It’s not naïve to be mad at Facebook

At this point in the Great Facebook Manipulation Debate we’ve reached the point where we are no longer talking about the ethics of the study and are instead talking about how people are talking about it. Which is fine, but it’s amusing how things go all meta.

There’s been some pushback against the idea that anyone ought to be concerned. Data scientist Monica Rogati:

Of course, the emotional manipulation of advertising has been fertile ground for research, activism, and satire for decades. See also: “Weird Al” Yankovic, Saturday Night Live, John Carpenter, Negativland, etc., etc.

Likewise, there’s this intensely patronizing bit from an Internet Luminary:

Because, you know, if everyone does it then we shouldn’t be upset about it.

Tal Yarkoni asks, while defending Facebook

I hope that people who are concerned about Facebook “manipulating” user experience in support of research realize that Facebook is constantly manipulating its users’ experience. In fact, by definition, every single change Facebook makes to the site alters the user experience, since there simply isn’t any experience to be had on Facebook that isn’t entirely constructed by Facebook.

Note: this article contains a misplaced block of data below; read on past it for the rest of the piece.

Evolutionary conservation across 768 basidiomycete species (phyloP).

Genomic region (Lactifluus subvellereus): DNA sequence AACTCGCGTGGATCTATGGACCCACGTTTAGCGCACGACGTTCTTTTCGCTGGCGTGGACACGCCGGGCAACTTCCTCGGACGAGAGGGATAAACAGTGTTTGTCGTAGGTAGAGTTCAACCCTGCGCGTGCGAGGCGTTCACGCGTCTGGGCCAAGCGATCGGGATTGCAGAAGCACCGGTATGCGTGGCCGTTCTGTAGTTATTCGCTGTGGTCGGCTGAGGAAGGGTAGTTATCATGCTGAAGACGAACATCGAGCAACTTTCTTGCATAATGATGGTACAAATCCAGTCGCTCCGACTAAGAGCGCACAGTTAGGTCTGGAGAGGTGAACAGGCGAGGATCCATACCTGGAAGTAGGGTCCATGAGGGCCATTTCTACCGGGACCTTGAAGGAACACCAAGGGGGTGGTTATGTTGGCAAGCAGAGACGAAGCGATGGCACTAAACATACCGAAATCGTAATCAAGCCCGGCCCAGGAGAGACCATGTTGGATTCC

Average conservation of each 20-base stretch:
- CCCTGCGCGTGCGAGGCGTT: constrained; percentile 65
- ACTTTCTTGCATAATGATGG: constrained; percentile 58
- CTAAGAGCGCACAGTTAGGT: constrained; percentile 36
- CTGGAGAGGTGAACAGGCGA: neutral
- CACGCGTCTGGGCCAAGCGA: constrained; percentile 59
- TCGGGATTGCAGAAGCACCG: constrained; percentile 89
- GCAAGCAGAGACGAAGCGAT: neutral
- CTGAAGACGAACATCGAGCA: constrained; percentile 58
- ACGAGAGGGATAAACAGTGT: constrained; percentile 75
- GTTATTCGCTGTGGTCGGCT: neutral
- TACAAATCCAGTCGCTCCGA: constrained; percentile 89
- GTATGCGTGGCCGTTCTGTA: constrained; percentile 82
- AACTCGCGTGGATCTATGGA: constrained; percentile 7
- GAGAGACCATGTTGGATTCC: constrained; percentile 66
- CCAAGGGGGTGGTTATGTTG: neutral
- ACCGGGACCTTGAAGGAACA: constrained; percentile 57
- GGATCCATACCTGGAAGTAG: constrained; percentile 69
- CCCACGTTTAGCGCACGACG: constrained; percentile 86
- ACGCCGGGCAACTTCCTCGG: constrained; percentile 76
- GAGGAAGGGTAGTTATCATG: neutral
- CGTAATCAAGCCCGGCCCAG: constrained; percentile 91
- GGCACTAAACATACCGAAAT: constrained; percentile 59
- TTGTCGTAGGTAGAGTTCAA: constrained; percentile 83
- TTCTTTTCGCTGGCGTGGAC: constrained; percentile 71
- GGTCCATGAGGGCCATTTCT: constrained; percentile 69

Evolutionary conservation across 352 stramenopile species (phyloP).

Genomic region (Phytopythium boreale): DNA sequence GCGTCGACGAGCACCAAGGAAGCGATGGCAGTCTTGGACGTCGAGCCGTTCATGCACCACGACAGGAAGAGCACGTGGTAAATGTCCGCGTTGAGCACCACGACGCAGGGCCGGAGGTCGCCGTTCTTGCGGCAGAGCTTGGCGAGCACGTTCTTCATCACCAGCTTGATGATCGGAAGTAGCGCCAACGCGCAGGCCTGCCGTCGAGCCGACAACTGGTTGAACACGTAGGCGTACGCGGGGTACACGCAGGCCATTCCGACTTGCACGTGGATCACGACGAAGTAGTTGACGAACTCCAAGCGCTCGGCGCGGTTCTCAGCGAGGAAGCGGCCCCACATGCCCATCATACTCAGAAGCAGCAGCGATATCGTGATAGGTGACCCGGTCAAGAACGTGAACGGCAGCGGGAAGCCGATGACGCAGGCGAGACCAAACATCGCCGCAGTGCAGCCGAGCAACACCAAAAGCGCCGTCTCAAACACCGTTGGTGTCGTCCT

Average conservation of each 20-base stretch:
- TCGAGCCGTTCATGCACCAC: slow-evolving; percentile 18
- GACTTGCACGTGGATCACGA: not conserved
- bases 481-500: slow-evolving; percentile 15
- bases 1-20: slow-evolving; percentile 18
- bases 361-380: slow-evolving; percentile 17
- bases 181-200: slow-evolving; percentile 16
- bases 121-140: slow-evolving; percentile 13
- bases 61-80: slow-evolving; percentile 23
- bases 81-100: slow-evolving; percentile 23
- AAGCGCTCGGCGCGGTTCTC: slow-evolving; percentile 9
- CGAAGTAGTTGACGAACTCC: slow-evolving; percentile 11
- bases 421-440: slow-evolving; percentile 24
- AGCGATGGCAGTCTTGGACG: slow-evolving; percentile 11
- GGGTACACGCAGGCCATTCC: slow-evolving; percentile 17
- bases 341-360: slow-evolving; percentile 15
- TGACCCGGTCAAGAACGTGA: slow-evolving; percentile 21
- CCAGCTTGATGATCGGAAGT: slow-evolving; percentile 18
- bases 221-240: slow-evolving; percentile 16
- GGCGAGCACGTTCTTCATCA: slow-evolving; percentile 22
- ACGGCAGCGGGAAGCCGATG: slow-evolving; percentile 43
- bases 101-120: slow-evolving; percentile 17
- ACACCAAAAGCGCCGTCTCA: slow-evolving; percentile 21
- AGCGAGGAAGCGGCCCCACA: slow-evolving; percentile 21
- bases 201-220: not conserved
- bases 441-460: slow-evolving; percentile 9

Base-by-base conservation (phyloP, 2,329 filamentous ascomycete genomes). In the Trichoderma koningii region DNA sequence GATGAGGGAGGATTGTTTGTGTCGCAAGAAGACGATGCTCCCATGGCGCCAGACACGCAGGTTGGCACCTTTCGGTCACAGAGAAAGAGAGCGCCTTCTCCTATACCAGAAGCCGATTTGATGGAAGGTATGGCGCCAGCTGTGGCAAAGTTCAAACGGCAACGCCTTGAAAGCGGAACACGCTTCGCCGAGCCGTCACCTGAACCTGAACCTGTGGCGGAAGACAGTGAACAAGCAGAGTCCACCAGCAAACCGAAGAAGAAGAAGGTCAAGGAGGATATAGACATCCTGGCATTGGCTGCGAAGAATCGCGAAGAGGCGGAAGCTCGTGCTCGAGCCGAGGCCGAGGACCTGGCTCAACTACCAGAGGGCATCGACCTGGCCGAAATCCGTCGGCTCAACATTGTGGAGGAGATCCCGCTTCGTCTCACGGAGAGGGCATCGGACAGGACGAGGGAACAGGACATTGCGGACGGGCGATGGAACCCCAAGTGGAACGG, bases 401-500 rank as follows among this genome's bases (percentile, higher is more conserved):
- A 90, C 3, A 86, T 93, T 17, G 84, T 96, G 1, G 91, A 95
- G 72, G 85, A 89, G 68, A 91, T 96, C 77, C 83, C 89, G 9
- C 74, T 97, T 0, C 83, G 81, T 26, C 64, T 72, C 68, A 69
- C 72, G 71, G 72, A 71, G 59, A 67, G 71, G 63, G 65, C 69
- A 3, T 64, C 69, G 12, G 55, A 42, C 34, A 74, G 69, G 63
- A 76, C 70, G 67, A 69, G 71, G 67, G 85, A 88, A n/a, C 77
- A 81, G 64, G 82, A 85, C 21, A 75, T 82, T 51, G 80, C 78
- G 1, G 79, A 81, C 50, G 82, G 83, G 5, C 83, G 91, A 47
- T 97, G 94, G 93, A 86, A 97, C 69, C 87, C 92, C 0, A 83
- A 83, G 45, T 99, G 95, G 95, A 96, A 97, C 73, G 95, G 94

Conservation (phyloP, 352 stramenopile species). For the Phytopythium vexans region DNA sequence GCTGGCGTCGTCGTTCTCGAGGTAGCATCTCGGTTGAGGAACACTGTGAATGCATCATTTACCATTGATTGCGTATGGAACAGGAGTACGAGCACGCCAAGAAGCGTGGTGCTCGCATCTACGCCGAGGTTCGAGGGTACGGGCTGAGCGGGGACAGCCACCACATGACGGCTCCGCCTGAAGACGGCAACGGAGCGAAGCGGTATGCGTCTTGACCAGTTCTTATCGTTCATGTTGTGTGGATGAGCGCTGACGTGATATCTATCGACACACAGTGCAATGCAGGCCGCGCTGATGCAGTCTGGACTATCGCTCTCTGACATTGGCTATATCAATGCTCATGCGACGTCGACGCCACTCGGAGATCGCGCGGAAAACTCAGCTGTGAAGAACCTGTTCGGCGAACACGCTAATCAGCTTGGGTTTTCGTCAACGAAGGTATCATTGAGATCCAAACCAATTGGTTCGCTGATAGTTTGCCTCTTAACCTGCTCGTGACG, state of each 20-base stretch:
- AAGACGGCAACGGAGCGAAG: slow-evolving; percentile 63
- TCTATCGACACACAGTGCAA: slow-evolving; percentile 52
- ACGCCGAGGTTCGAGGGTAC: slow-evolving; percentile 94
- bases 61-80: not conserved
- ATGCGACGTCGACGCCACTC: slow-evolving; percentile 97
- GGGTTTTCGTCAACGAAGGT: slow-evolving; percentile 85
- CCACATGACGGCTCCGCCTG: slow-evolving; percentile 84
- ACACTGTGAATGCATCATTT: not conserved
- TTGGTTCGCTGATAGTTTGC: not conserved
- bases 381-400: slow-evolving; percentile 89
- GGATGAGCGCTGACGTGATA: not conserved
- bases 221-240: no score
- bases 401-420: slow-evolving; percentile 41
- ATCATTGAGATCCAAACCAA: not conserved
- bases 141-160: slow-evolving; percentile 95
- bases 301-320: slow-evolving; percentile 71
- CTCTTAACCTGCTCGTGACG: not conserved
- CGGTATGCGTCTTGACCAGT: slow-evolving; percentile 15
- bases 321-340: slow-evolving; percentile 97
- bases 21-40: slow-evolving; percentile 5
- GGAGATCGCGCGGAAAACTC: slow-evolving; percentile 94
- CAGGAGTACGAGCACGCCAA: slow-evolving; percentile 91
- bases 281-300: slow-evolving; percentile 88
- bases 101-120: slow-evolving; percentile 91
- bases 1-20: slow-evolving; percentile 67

… which is as good an example of “missing the point” as any. It is inarguable (and somewhat academic) that the Facebook is an artificial construct and a manufactured experience.

What makes people uncomfortable is Facebook silently manipulating users, not just user experience, for their own purposes. This concern is pretty well-founded; from frictionless sharing to social ads, Facebook has tried to take the autonomy out of word-of-mouth marketing. There is absolutely no reason for anyone to give Facebook the benefit of the doubt.

We are not morons, and opposition to algorithmic manipulation is not naïveté. So, for everyone who is “confused” that people are “shocked” that Facebook manipulates the timeline, here’s the reason. The fear has always been that the algorithms that shape what we see will either misinterpret our interests, thus hiding important stuff from us, or that these algorithms censor the news we get to serve someone else’s ends. Facebook triggered both of those fears at once.

That Facebook was removing “positive” and/or “negative” posts from people’s timelines suggests that we missed something important; that Facebook did it apparently without empathy reminds us that Facebook is essentially farming our attention for advertisers.

This is why people are upset. And they probably have a right to be.

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